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Onyx Coffee Lab Rebrands to Make Coffee Discovery More Colorful

Onyx Coffee box 1

One of the new colored boxes from roasting and retail company Onyx Coffee Lab in Northwest Arkansas. All images courtesy of Onyx Coffee Lab.

October 2020 will mark nine years since Andrea and Jon Allen founded Northwest Arkansas’ Onyx Coffee Lab.

Nearly a decade later, their “Never settle for good enough” ethos has manifested as four cafes, a roastery, barista training center, and two 2020 US Coffee Championships: Andrea Allen is the reigning US Barista champ and Elika Liftee is the reigning US Brewers Cup champ, placing just above Onyx’s Lance Hedrick, who finished second.  

This week the company took another major step forward, unveiling a complete rebrand for all packaging and the website.

“The bag we were selling in, nor the brand as a whole, were representative of who we are now,” Jon Allen recently said by phone. “We’ve matured from rebellious upstart to being more thoughtful about what we’re fighting for and why.”

Onyx Coffee Box 2

The design work began in February 2019 and was led by Jon Allen and longtime Onyx collaborator and independent creative director Jeremy Teff.

The most striking change is the introduction of a new color palette that invites consumers to thematically explore the approximately 50 coffees that Onyx features each year. The brand’s original three color system (black, white, and gold) has expanded to a whopping 10.


The new Onyx Coffee Lab homepage. Screenshot.

The colors were chosen to evoke the cupping notes of each single-origin or blend offered and for their replicability across associated packaging, merchandise, and apparel. 

Here’s the color key, according to Onyx:

  1. Black = Foundation and Rare
  2. Concrete / Dark Gray = Complex
  3. Green = Natural and Origin-specific Processing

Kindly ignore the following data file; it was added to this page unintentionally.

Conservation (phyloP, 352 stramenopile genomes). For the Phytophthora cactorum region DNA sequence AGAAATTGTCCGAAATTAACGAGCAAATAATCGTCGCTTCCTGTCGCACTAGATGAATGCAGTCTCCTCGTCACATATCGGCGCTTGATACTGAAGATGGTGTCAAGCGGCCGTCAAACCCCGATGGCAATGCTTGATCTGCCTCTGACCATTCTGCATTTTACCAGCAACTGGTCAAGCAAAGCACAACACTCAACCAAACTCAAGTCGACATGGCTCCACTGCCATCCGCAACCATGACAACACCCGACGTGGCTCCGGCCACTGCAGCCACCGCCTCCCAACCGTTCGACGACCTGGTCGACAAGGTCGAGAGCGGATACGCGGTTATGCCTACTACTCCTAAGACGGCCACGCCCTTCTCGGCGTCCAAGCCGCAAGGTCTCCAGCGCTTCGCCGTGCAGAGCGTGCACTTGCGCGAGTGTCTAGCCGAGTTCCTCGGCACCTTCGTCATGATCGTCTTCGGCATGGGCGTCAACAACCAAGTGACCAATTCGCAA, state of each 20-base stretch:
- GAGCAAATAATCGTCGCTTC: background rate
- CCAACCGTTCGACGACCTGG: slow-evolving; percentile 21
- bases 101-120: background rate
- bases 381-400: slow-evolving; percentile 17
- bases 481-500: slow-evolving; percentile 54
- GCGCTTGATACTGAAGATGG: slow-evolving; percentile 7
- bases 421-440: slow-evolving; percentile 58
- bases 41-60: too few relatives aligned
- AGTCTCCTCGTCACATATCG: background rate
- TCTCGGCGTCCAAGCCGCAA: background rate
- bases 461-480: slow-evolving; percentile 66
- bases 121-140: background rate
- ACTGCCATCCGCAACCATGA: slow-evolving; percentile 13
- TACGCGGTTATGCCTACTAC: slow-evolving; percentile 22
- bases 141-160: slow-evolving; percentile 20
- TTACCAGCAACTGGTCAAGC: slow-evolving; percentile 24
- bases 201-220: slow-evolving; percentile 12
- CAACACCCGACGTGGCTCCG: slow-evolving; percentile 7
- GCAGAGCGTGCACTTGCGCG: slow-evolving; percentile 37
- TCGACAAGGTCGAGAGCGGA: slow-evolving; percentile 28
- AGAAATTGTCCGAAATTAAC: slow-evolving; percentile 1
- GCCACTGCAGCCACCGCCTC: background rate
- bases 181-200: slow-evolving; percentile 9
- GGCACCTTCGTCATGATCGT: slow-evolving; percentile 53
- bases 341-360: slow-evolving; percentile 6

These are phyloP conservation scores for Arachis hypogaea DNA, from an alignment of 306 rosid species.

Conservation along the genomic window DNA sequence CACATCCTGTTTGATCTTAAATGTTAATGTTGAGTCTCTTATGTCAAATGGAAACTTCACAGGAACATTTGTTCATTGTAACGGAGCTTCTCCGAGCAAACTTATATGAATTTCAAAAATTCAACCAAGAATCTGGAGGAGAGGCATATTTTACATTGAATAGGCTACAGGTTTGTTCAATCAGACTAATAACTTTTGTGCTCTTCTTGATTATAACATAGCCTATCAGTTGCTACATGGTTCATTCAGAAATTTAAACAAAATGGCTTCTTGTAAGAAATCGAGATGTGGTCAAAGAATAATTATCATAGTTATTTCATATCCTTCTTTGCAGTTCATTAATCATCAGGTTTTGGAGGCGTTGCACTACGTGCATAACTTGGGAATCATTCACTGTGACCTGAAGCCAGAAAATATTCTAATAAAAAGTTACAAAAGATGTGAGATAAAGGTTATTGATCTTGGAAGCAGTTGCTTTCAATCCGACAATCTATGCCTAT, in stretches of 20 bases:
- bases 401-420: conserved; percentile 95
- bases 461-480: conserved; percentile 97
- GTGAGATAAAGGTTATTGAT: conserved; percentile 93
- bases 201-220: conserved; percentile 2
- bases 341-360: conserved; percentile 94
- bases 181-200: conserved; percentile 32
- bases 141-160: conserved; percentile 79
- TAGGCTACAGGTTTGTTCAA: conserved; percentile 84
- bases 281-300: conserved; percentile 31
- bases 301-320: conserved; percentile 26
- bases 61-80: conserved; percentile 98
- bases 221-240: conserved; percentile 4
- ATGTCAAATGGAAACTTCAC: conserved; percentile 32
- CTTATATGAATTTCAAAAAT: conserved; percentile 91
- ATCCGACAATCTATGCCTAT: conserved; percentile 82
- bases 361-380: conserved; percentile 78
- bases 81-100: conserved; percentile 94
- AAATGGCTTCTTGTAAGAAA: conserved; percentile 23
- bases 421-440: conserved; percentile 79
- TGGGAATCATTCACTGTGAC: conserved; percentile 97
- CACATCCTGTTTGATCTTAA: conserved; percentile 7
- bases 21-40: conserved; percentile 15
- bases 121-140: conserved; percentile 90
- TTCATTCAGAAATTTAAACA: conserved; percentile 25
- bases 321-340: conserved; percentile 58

4. Light Gray / Stone = Balance
  5. Mustard = Spicy
  6. Peach = Geometry Blend 
  7. Pink / Rose Quartz = Tropical and Floral
  8. Red = Limited-run Micro-lots
  9. Royal Blue = Long-term Producer Partnerships
  10. White = Developed Roasts and Rich Flavors

Previous hand-lettering has given way to modern and cleaner typography. Teff shared that they chose Simon Walker’s neoclassical Room 205 font for the company’s name and Hindia Studio’s sans serif Coltrane typeface for the word “Coffee.” The brand’s signature is represented by a new, lighter, hand-lettered script. 

Visually speaking, Onyx increased its glyph count to 10, to help accelerate consumer fluency in the language and culture of coffee.

Packaging has also undergone a dramatic transformation, starting with boxes replacing bags. The new box top and top 20% of the box front serve as a marquee featuring producers’ names and narratives, along with vital statistics for the coffees inside. 

Materials have advanced to include compostable, plant-based mailers; biodegradable, recyclable boxes; and 60% compostable and renewable bags. Coffees now come in package volumes of 4 ounces, 10 ounces, 2 pounds and 5 pounds.

Onyx Coffee Box 3

The website has been redesigned as a quasi-laboratory experience for consumers. Brewing video tutorials covering filter coffee and espresso will be provided for each coffee, and a “Find My Roast” feature will cue consumers into roast data, shedding light on how roast affects flavor profiles and descriptors. Transparency infographics and guides will also be available online.  

With the rebrand, Onyx is accentuating its translucence, shifting the focus away from itself to its producer partners, coffees, and customers. 

onyx coffee find my roast

A screenshot showing the results of a “Find My Roast” search.

“Coffee has become so undervalued that we’ve made it our mission to help raise the floor and ceiling about what people think coffee is and can be. For about $8 per cup, we can present you with the best coffees in the world. That’s impossible in nearly every other product category,” Jon Allen said. “‘Never settle for good enough’ is how we hold ourselves accountable to an unwavering and never-ending pursuit for quality.”




When I received a coffee order the only thing that matters to me is what’s in the bag. When I see unnecessary wraps, expensive boxes or unusual package I’m thinking eventually my cost of the beans will have to increase to pay for it. Onyx could put their beans in a sock and we would know that what’s in this sock is going to be excellent. I would rather see the price stay the same, lowered or package size is back to a pound; not 12 oz or the growing trend 8 oz. I would rather buy from a roaster where there is no charge for delivery than to know I am paying for fancy and unnecessary, expensive packaging. No doubt about it Onyx is a good roaster but I am finding there are a lot of roasters out there that do the same thing and keep their products prices fair and reasonable. Just my two cents.

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